Warren’s anti-PE crusade
With Senator Elizabeth Warren’s proposed Stop Wall Street Looting Act keeping fund managers on the defensive, investors are presenting a less united front. Ahead of next year’s election, PEI’s LP Perspectives Survey approached 146 institutional investors to ascertain where they stand on Warren’s proposals. The positives? LPs were keen to prohibit deals that aren’t offered to all investors. The negatives? LPs were strongly opposed to ending the tax deductibility of interest payments. The asset class has been under increased political scrutiny over the past 12 months – a trend that’s likely to continue into 2020 as election rhetoric gathers pace.
No way out
European buyout exits have fallen to a total of €68 billion this year, down from €105 billion last year – the lowest level since 2012, according to the Centre for Management Buyout Research at Imperial College. UK exits drove the drop with a 76 percent decrease by value. “The pendulum has definitely swung away from the dynamic of the last few years of private equity taking advantage of a great exit environment and distributing more cash to investors than they were able to deploy,” says Christiian Marriott, partner at Equistone Partners Europe, which backed the research alongside Investec. Still, buyout deal volume in Europe topped €100 billion for the third year in a row in 2019 – a sign buyers are still deploying cash.
Which institutional investor has been the busiest in 2019? Preliminary PEI data show the European Investment Fund tops the list with at least 39 commitments to 2019-vintage vehicles – nearly double that of Texas County and District Retirement System in second place. Luxembourg-based EIF, which supports entrepreneurship and innovation in Europe, is the only non-US LP in the top 10, though of course the list is based on disclosed commitments and North American pensions are leaders in terms of transparency. Stay tuned to PEI for more details of the list.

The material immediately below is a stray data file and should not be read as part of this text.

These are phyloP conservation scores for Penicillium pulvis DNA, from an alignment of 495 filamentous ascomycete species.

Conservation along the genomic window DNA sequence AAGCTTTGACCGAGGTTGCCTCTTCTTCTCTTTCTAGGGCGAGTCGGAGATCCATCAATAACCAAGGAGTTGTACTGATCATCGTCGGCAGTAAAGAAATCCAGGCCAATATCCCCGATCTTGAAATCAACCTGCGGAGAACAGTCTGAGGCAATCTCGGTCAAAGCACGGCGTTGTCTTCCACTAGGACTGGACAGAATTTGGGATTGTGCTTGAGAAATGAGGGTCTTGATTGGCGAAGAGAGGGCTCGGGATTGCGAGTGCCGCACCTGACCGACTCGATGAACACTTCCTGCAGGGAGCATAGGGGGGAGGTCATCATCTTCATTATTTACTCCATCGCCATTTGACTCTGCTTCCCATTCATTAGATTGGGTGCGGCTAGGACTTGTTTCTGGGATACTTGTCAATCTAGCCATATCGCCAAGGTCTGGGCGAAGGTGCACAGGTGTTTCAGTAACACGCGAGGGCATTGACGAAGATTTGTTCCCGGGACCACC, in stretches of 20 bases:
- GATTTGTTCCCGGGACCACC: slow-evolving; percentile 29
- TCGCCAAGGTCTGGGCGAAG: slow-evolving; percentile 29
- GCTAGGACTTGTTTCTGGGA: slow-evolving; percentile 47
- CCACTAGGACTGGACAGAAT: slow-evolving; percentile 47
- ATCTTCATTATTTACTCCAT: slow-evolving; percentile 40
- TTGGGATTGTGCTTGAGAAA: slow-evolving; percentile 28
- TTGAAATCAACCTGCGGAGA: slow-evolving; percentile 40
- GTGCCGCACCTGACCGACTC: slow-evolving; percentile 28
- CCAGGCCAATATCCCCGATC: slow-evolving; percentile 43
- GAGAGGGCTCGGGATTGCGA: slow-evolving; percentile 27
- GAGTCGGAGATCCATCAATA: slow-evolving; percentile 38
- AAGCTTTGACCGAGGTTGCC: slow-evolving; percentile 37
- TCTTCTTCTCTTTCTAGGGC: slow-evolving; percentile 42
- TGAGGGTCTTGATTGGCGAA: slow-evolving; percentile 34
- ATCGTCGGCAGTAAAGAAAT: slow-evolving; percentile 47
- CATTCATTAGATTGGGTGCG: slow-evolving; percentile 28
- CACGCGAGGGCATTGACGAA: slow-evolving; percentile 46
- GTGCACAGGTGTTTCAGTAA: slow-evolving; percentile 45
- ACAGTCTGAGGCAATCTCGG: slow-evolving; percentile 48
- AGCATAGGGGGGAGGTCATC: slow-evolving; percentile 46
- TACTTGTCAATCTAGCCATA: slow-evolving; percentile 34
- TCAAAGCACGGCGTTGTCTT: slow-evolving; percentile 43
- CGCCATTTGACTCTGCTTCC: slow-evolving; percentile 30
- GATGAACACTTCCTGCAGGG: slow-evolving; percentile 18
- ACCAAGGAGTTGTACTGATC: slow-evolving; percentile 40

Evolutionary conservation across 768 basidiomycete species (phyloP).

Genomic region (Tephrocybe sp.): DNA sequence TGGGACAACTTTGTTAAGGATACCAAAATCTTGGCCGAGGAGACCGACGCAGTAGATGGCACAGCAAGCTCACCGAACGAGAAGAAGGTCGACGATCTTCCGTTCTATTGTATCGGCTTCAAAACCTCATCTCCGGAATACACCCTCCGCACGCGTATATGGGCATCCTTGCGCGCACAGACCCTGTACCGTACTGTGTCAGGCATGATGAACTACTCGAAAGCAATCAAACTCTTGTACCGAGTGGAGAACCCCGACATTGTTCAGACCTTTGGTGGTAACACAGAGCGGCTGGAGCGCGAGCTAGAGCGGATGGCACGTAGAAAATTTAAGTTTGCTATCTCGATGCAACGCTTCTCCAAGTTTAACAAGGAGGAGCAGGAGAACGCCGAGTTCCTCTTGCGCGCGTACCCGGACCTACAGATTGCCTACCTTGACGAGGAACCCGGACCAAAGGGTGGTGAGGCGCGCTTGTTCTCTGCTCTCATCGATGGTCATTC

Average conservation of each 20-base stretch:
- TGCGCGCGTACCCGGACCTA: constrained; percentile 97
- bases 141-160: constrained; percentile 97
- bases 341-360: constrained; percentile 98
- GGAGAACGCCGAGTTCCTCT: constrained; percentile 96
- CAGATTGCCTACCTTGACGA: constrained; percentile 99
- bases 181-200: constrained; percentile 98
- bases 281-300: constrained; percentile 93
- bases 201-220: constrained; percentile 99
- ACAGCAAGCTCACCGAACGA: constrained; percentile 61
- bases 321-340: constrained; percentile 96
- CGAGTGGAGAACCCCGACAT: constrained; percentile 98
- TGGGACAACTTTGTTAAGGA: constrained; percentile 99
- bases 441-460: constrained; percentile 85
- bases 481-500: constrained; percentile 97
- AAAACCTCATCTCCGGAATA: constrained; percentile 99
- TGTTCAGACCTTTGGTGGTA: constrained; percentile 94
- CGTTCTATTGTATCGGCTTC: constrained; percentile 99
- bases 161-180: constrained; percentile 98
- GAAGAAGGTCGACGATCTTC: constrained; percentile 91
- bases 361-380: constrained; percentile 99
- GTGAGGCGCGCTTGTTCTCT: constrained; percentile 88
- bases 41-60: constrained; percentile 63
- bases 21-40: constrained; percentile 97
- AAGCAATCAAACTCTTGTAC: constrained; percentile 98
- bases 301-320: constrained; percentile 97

Lessons learned from 2019. Our colleagues over at Private Funds CFO are counting off the eight big lessons 2019 had for the industry. Among them has been the fact the SEC is getting tough on private funds. There was a 77 percent increase in enforcement actions against investment advisors and investment companies in FY 2019. If you want to read more into the topic, they’ve also put together a more in-depth look at SEC actions over the year.
ESG scrutiny. Private markets firms use third-party ESG ratings as part of their fundraising pitch and – in infrastructure investing – to gain favourable financing terms. But the rating systems are still in their infancy and should be treated with a healthy dose of scepticism, according to a must-read deep dive by Zak Bentley and Jordan Stutts on Infrastructure Investor.
SCRS investments. South Carolina Retirement System has approved $200 million in private equity commitments, including $50 million to Horsley Bridge XIII Venture. Here’s a breakdown of the $32.52 billion US public pension’s total investment portfolio. For more information on SCRS, as well as more than 5,900 other institutions, check out the PEI database.
He said it
“At a macro level, whether you look at leveraged loans or you look at buyout debt, both have been buoyed by a lot of liquidity coming into the system, plus the documentation is very weak, and so it’s really uncharted territory how they’ll perform when the downturn does happen.”
Ex-Apollo Global Management’s Sachin Khajuria, founder of family office Achilles Management, tells Bloomberg TV there could be trouble ahead for certain assets in the credit markets.
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